Helping clients reach an agreement about fair division of matrimonial property on divorce is still the biggest part of the work undertaken by most family lawyers.

Most cases will be resolved by agreement, with only a few being decided by the court. Whatever the circumstances, the principles to be applied in reaching a fair division remain the same.

What is “matrimonial property”?

When considering how the assets should be shared, it is necessary to ascertain first what the net matrimonial assets consisted of.

“Matrimonial property” is defined as all assets belonging to the parties or either of them at the “relevant date”, which were acquired by them or one of the parties during the marriage but before the “relevant date”. In addition it includes any property acquired before the marriage if it was for use as a family home or as furniture for such a home.

The exception to that rule is assets acquired by way of gift or inheritance from a third party. Such assets are deemed not to be matrimonial property and will be left out of account.

The “relevant date” is the date of the parties’ separation, which is generally considered to be when they stopped living together as man and wife. Matrimonial assets are generally valued at the date of separation, therefore the “relevant date” is very important in considering a divorce or separation under Scots law.

There is an exception to that rule, about valuations of assets which might be transferred by the court.

Converted assets

Essentially, therefore, any pre-marital assets or assets which were gifted or inherited during the marriage are generally left out of the equation.

There is an important point to note about such assets, though. If an asset is then converted into a new asset during the marriage, the new asset is deemed to become matrimonial property.

If such a situation arises, there is a provision in the relevant legislation which allows the court to take into account the source of funds for the new asset. Therefore it can be argued in court that the asset should be left out of the equation. There is no guarantee, however, that a source of funds argument will be accepted even where it has been clearly established. The reason is that courts have a wide discretion depending on the individual circumstances of each case. If such situations may apply to you, it is important that you take legal advice to ascertain your rights.

Special assets

Specific assets such as pensions and life insurance policies are treated slightly differently, to take into account the fact that they might have been started before marriage but contributed to during the marriage.

There is extensive case law on defining which assets constitute matrimonial property and which do not. These are matters on which you should seek the advice of a member of the Family Law Association.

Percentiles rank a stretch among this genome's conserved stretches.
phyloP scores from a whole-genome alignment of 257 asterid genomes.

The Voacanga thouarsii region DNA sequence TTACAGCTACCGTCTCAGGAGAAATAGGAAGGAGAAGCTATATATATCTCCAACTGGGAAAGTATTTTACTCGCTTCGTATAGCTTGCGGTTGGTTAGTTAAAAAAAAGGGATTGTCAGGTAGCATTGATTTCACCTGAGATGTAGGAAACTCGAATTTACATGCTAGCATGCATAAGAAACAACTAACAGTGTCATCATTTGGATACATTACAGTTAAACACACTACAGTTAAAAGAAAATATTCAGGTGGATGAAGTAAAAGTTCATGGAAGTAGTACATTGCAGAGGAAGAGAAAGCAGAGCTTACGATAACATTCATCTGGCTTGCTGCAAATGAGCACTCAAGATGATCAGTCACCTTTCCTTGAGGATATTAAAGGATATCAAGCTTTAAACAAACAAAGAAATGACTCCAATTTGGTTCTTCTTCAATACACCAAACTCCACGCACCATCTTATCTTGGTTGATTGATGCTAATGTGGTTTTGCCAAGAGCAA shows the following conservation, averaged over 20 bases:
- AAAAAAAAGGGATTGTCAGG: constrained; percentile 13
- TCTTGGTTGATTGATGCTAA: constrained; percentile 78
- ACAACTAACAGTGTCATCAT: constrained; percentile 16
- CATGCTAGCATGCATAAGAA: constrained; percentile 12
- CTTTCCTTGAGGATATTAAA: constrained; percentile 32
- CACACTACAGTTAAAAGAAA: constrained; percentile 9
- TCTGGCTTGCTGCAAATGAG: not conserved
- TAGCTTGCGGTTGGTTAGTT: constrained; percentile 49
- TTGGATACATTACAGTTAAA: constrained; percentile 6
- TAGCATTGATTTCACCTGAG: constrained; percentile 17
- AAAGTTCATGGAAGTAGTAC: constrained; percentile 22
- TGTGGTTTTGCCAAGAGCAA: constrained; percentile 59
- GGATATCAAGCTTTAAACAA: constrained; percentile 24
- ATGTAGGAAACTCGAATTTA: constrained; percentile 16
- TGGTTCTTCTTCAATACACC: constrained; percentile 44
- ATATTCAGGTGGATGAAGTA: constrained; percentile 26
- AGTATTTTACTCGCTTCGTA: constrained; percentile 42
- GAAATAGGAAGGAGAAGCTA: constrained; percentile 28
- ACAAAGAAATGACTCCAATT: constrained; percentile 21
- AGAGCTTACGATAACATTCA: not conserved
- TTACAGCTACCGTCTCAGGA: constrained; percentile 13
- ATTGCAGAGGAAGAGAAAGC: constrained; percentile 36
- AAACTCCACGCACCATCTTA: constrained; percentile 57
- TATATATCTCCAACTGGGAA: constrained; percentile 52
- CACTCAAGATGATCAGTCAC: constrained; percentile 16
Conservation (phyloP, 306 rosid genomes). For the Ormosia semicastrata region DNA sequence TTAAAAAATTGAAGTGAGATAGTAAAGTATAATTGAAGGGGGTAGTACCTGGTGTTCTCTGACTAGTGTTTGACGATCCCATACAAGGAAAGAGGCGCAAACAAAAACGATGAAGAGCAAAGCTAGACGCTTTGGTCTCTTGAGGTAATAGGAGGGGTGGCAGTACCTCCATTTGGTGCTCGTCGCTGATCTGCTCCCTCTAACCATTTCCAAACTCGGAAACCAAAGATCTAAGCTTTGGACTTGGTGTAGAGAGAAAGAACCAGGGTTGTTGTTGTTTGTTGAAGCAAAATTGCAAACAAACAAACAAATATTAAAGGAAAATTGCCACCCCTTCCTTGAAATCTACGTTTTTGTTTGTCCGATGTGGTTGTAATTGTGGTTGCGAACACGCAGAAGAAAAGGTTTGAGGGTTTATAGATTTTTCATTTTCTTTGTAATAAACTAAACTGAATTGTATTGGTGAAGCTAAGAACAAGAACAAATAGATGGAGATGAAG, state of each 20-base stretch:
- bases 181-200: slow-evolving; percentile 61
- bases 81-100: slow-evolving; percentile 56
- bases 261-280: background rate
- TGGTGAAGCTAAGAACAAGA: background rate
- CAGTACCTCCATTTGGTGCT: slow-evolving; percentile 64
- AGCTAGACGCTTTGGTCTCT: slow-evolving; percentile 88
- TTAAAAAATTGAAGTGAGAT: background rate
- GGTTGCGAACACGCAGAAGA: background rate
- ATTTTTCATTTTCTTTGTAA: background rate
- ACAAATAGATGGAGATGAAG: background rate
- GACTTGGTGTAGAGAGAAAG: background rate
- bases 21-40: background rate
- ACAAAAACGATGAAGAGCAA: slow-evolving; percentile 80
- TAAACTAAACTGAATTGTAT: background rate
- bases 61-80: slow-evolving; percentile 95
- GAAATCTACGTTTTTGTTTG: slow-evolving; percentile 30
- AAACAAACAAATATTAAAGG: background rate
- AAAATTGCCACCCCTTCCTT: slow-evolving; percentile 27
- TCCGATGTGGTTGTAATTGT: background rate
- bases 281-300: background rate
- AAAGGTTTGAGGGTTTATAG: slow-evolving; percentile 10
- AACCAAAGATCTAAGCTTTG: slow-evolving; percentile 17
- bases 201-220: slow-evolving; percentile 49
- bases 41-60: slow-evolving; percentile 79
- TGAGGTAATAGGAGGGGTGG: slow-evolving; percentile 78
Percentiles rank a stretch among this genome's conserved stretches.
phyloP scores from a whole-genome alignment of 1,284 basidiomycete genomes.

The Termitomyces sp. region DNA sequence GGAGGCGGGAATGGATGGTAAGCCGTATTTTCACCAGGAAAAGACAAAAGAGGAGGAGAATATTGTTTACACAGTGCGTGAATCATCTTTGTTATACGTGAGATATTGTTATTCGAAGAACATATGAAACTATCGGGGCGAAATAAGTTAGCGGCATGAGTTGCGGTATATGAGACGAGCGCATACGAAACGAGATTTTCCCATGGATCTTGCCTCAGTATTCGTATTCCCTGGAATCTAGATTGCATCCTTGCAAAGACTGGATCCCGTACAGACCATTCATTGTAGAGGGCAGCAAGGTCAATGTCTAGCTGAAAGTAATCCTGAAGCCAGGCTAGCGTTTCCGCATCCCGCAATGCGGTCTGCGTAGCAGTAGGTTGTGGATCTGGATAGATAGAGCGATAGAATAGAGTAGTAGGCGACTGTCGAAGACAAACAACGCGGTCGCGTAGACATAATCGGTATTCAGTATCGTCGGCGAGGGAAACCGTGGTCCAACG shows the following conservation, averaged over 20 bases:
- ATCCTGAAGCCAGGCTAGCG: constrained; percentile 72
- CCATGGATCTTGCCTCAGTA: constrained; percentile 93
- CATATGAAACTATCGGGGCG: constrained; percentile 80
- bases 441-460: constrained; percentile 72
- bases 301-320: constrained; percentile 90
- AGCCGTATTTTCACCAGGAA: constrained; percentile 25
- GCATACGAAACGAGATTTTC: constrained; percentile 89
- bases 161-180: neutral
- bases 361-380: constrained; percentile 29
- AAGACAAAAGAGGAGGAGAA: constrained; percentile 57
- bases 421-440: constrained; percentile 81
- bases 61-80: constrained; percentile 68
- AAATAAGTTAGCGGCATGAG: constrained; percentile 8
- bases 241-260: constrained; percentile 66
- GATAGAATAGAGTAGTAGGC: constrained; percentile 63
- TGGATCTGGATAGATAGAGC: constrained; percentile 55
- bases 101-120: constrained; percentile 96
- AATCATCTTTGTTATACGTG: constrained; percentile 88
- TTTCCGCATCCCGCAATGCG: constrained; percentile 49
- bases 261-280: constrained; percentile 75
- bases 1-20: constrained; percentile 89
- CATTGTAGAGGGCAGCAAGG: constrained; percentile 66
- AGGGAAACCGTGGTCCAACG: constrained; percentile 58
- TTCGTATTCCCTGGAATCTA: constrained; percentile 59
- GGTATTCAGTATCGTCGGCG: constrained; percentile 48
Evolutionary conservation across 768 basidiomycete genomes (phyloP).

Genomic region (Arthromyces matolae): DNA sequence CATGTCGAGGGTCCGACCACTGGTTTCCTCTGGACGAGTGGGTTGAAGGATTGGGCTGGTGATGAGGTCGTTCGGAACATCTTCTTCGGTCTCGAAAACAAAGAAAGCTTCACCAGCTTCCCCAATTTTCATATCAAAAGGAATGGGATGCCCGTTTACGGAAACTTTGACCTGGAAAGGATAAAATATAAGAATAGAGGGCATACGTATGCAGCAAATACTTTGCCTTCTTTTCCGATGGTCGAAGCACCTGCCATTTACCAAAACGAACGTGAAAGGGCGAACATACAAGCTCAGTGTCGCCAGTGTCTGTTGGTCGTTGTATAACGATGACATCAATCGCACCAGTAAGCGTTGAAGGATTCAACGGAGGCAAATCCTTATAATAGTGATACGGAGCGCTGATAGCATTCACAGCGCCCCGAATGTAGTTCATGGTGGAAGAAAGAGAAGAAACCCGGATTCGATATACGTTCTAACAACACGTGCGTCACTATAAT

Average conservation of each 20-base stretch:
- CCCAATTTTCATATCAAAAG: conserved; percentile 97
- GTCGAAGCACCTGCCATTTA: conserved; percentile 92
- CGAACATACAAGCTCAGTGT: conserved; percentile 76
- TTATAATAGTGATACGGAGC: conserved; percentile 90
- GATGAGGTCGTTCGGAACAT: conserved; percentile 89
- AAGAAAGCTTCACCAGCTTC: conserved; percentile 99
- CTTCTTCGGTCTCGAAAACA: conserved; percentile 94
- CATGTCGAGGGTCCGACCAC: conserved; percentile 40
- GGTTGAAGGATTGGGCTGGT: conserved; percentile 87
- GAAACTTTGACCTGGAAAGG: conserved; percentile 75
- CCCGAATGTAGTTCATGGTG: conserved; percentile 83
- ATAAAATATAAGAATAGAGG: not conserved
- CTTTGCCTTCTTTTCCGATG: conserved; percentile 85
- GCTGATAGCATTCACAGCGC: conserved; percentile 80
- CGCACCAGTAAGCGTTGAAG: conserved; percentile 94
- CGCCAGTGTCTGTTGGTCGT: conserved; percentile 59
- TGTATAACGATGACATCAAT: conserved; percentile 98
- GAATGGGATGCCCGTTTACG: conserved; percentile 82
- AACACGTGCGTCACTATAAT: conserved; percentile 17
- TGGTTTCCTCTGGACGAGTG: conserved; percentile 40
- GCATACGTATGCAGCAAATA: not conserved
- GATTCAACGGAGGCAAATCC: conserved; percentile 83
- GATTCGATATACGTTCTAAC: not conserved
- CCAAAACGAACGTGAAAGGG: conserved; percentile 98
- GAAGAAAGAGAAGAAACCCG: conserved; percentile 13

Matrimonial debts are also taken into account when considering what should be divided. In some circumstances, there may be no assets and any agreement would have to look at the division of debt accumulated during the marriage.

Fair sharing

Once the net matrimonial assets have been established the question is how to share these. An equal division is the starting point but this has to be considered alongside the other important principles which govern what determines fair sharing. These include considerations relating to the economic burden of children and the need for a separated spouse to adjust financially to divorce.

Special circumstances

The court also has to consider whether there are any special circumstances which would justify a departure from an equal sharing. For example, the court can take into account the terms of any agreement between the persons on the ownership or division of matrimonial property.

Specifically it should be noted that the conduct of the parties, whether that be adultery or otherwise, will not be taken into account by a court when considering how the assets should be divided. However there is an exception to that rule in that if one of the parties’ conduct is financial conduct, for example they have frittered away or dissipated assets, that conduct can in those limited circumstances be taken into account.

Each case is different

t cannot be emphasised enough that every case is dependent on its own circumstances. Most of the case law which informs the advice family lawyers give clients, makes clear reference to the fact that the decisions have been based on the circumstances of the case before the judge and therefore while case law is useful as a guideline it by no means provides certainty as to the likely result in any particular case.

There are numerous ways in which the assets can be divided, and until the courts actually have to decide the issue the parties themselves can negotiate any settlement. This could incorporate a variety of arrangements for the division of the assets.

Unless solicitors have details of all of the matrimonial assets of both parties as at the relevant date it is very difficult to advise what should be a fair settlement. Try and give your solicitor as much information as you can about the matrimonial property at your first meeting.

As you can see, the issues are often complicated and no two cases are alike. Early advice from a solicitor is recommended even where parties ultimately decide to sort matters out directly.

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